Free DIY Speaker Cables Plans!

Making the Best DIY speaker cables is Easy:

All you need are some good plans and a few materials.

The necessary parts for DIY speaker cables are readily available and the technology is more common than you may

Cable manufacturers are in the business of delivering their product into the marketplace as unobtainium.

Meaning, they want you to believe that the only way to get a cable as good as their own is to buy them.

The markup for speaker cables and interconnect cables in the retail marketplace is to the tune of 200 to 800 percent. No joke!

Saving Money is Good! It doesn’t mean Your Cables need to be junk!

With the recent recession these margin percentages are just not acceptable for any self respecting do-it-yourself audio enthusiast.

The best DIY speaker cables are definitely the cables that you make yourself- Free DIY cable recipes here! If there are any real performance gains to be made with a specific retail cable brand -the increase in performance is simply too small to measure accurately.

After you build your own DIY speaker cables I would encourage you to upgrade other areas of your playback system.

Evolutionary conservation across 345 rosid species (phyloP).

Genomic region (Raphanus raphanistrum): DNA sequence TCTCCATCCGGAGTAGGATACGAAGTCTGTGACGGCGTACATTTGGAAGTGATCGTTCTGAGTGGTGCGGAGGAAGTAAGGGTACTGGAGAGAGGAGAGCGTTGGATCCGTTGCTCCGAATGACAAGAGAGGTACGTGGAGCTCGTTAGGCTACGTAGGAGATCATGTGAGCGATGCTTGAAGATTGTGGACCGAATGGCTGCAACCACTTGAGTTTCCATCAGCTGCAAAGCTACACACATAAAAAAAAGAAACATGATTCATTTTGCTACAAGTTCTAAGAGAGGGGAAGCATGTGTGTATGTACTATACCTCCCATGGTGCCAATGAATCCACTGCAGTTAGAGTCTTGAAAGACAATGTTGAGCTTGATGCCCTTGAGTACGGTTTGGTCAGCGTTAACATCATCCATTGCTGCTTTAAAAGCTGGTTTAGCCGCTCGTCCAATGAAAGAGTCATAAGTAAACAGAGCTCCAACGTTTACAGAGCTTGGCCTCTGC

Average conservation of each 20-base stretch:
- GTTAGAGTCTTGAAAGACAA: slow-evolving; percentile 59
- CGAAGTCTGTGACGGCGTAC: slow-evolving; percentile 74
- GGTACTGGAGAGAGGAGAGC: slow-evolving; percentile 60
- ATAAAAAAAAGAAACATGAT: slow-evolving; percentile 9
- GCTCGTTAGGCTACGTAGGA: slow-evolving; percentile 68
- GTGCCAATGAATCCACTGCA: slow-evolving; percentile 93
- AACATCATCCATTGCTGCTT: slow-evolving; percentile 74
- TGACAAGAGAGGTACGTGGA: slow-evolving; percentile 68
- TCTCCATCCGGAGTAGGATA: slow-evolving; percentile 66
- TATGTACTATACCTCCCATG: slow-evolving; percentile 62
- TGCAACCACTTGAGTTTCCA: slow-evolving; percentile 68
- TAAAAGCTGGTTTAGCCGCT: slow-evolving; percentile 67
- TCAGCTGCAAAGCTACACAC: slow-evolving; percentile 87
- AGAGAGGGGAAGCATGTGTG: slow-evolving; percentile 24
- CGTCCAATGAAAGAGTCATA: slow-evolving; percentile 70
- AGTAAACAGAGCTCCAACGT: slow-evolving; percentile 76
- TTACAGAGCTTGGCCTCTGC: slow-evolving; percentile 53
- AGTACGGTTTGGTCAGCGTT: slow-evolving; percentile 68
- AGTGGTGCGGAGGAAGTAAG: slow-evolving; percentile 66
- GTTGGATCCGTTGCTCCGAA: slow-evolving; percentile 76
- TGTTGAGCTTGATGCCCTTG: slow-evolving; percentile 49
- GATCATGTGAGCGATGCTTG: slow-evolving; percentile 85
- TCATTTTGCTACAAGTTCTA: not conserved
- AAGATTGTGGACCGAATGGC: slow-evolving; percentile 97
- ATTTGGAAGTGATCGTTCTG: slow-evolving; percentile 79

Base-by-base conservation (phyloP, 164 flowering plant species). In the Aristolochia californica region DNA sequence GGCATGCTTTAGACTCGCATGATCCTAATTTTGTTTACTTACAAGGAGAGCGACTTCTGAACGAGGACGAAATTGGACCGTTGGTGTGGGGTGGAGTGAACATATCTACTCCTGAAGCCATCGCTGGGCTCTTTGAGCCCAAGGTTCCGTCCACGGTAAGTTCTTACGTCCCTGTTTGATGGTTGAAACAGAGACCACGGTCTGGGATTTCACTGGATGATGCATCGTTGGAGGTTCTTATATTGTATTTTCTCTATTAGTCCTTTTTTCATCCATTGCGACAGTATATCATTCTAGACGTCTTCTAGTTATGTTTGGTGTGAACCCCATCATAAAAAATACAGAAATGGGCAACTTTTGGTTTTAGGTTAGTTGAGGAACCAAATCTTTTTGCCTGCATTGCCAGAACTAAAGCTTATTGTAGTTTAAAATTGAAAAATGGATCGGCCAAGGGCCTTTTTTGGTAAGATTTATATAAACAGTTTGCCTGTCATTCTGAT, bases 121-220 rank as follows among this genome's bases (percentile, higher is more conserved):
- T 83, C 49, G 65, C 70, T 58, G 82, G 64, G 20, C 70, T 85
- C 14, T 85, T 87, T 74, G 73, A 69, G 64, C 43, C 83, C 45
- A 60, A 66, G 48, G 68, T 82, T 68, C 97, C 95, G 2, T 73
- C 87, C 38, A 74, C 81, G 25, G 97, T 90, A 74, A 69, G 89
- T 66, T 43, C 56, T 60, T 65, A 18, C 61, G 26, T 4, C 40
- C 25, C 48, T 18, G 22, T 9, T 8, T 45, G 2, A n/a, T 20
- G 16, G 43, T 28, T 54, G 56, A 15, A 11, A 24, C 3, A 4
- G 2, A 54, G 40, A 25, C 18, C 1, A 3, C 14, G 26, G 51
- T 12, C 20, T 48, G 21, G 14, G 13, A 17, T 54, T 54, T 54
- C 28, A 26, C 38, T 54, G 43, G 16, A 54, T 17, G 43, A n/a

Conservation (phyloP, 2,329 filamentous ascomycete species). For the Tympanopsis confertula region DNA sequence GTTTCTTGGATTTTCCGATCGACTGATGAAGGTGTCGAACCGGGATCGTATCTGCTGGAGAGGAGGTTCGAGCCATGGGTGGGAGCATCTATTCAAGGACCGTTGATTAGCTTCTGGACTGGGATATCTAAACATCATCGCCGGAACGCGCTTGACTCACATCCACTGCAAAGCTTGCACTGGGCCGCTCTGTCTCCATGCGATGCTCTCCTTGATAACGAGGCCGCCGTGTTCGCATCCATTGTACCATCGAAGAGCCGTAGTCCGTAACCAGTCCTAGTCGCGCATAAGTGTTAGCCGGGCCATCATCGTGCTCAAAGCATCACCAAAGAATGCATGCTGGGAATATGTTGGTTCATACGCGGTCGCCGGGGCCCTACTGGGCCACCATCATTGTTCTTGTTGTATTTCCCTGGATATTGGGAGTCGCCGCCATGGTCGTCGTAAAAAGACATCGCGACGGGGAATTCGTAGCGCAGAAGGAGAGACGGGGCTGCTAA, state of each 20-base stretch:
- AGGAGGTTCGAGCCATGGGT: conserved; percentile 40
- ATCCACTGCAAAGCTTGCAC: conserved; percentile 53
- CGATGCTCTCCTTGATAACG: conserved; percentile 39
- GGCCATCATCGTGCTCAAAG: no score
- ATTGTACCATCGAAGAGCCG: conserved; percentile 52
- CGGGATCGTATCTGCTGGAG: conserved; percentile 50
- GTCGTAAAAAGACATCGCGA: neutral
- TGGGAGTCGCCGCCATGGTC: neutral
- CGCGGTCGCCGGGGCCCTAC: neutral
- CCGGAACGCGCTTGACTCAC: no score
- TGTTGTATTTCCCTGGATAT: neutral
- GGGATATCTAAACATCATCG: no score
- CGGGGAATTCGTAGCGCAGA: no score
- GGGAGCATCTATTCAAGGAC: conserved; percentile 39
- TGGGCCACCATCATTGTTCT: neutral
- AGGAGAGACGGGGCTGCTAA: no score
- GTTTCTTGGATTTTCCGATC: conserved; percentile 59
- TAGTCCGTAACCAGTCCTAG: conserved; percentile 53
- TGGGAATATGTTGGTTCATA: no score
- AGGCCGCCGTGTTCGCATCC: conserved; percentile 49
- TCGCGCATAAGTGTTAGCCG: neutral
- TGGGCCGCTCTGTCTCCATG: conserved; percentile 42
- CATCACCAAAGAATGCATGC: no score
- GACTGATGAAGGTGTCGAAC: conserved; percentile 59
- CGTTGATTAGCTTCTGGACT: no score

For example: the highest area of distortion on any home stereo system or home theater system is within the speaker itself.

This is a known fact.

It can be easily measured and proven.

The loud speaker IS the weakest link in the home theater system and stereo speakers set up. Work on improving home audio system performance in these areas.

There are plenty of things you can improve on such as installing higher quality speaker drivers, crossovers, etc.

Save money on Home Speaker Cables; Build DIY speaker cables

A Free Cable Recipe to try:

WBT banana Plugs for speaker wires

Interconnect cables:

These can be built as balanced or as single ended line level or interconnect cables. The same idea can be applied for use in speaker cables too.

Things you will need:

1. soldering gun (thermostat control is a nice extra touch on these) to get this -go to Tools & Tech Aids – Installation tools, test equipment, speaker repair and replacement tools

2. silver solder (click on Tools and Tech Aids from number 1. to see selections of solder)

3. RCA or XLR cable ends (male and female XLR) Connectors – One of the largest selections of connectors online for home, car and professional audio

4. 24 to 32 gauge copper solid core wire